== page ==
Many posts on Lost Fort Collins refer to Norm Cook. We became quick friends a few years ago over our shared love of Texas fiddle music.
Now, we get together once a week or more to eat dinner. He tells me stories for the Lost Fort Collins blog, and I tell him about who’s been writing in or commenting. More than a couple of you have got personal letters back saying something like, “Norm thinks he knew your daddy ….”
Norm was born in June, 1939. He grew up on Oak Street in Fort Collins and lived much of his adult life in a rustic (read, no indoor plumbing) cabin in Poudre Park. He worked as a farm hand and a shipping clerk. He knows a lot about building materials, weather, and driving draft horses. Among other things.
Now, he hosts Runaway Fiddle on KRFC 88.9 FM early Wednesday mornings.
I love this picture of him holding a friend’s child. It’s just like him to pick up a baby and have it fall asleep in his arms. Everyone calls him Uncle, my son likes him (which is saying a lot), and he’s even on my dog’s very short do-not-bite list.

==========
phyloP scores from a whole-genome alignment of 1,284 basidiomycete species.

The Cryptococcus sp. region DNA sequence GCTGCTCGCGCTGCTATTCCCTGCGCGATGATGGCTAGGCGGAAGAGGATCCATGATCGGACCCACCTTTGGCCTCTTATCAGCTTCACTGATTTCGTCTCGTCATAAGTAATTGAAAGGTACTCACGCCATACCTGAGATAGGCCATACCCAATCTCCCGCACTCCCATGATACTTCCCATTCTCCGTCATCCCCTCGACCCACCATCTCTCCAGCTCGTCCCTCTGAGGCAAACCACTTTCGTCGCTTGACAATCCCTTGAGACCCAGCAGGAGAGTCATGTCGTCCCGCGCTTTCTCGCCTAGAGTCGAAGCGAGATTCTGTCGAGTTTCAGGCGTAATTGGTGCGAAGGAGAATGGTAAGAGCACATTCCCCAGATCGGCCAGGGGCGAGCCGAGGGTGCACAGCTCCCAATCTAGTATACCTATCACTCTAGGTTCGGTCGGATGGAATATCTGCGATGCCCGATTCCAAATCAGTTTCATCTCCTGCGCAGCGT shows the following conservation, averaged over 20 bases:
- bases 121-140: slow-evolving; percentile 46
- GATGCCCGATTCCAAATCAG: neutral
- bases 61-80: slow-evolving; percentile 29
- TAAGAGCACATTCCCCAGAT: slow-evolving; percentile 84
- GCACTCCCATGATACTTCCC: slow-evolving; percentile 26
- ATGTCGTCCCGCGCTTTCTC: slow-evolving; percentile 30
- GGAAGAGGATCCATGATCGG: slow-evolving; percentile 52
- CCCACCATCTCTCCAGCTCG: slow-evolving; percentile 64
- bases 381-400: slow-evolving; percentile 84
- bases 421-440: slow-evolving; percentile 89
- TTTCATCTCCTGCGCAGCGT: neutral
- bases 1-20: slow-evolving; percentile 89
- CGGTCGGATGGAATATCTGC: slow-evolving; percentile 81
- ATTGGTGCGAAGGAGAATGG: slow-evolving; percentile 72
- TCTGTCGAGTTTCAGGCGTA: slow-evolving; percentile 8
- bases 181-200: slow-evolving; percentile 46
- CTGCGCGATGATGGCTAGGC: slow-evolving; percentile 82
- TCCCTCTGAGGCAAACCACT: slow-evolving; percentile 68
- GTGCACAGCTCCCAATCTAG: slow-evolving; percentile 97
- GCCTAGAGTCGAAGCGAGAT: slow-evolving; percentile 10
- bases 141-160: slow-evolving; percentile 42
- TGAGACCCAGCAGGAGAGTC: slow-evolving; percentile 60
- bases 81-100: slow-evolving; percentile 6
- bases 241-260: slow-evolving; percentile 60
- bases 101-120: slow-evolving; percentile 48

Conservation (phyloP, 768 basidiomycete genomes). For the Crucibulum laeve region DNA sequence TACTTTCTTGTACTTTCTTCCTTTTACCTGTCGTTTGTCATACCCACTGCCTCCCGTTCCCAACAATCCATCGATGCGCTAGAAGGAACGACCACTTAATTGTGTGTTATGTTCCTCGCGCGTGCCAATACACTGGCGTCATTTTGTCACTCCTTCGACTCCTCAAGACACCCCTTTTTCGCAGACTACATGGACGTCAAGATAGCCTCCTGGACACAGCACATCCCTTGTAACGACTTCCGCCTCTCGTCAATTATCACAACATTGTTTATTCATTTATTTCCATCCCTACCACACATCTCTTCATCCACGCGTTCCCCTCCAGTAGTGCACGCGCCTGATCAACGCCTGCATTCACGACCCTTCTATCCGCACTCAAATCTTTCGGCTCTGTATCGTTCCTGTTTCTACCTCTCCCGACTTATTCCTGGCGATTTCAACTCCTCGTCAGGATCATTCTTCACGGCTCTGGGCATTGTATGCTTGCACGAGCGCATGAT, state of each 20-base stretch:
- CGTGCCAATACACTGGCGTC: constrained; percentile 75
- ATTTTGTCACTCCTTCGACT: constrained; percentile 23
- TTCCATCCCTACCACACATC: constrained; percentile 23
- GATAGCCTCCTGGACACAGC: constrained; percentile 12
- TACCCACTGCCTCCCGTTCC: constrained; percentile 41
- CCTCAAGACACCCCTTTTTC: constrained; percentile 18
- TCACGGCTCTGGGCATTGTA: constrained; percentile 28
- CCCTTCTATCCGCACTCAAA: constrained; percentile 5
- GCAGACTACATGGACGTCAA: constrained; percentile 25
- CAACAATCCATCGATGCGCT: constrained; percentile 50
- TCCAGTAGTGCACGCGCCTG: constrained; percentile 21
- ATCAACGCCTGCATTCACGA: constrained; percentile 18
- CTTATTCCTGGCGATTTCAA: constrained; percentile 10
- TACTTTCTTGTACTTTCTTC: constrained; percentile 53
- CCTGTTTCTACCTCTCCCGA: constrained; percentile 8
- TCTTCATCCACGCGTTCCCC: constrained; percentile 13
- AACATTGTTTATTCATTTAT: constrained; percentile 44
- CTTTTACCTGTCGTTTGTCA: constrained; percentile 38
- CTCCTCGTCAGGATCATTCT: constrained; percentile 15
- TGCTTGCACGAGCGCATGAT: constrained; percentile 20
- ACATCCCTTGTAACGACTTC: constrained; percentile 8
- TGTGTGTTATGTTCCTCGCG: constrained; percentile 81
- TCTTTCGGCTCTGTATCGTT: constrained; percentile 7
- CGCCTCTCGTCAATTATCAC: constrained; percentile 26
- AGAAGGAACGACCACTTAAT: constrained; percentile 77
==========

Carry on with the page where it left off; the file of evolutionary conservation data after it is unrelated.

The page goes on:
Click for a broader view.
Interesting thought from a friend about neighborliness. She thinks garages are the cause of the current disconnectideness (is that a word?) of our neighbors. A lot of people drive in their garages, close the door and shut out the world. Before garages, they interacted with neighbors, even if it was only to talk while they walked to the front porch. Now don’t get me started on front porches!!
We were talking about the character trait Security (Structuring my life around that which cannot be destroyed or taken away) at NoCoNet. So many of us were taught that if we worked hard we would be rewarded with steady employment – these days it’s not the case so we have to learn new skills (like helping each other). But are they really new or are we just going back to the old days – before the boom starting in the 50’s. Is old fashioned now the way to the future?
I’m hoping Norm and Cat can help us find the “new” old way!
Some really interesting observations, Lauren. I’m especially interested in how NoCoNet groups are rising above “you are your job” thinking. I think before HP, Fort Collins was never really a wealthy town, and interdependence played a much bigger role than it does today. That fascinates me, and it’s why I dwell so much on how people of more modest means lived and worked in our community.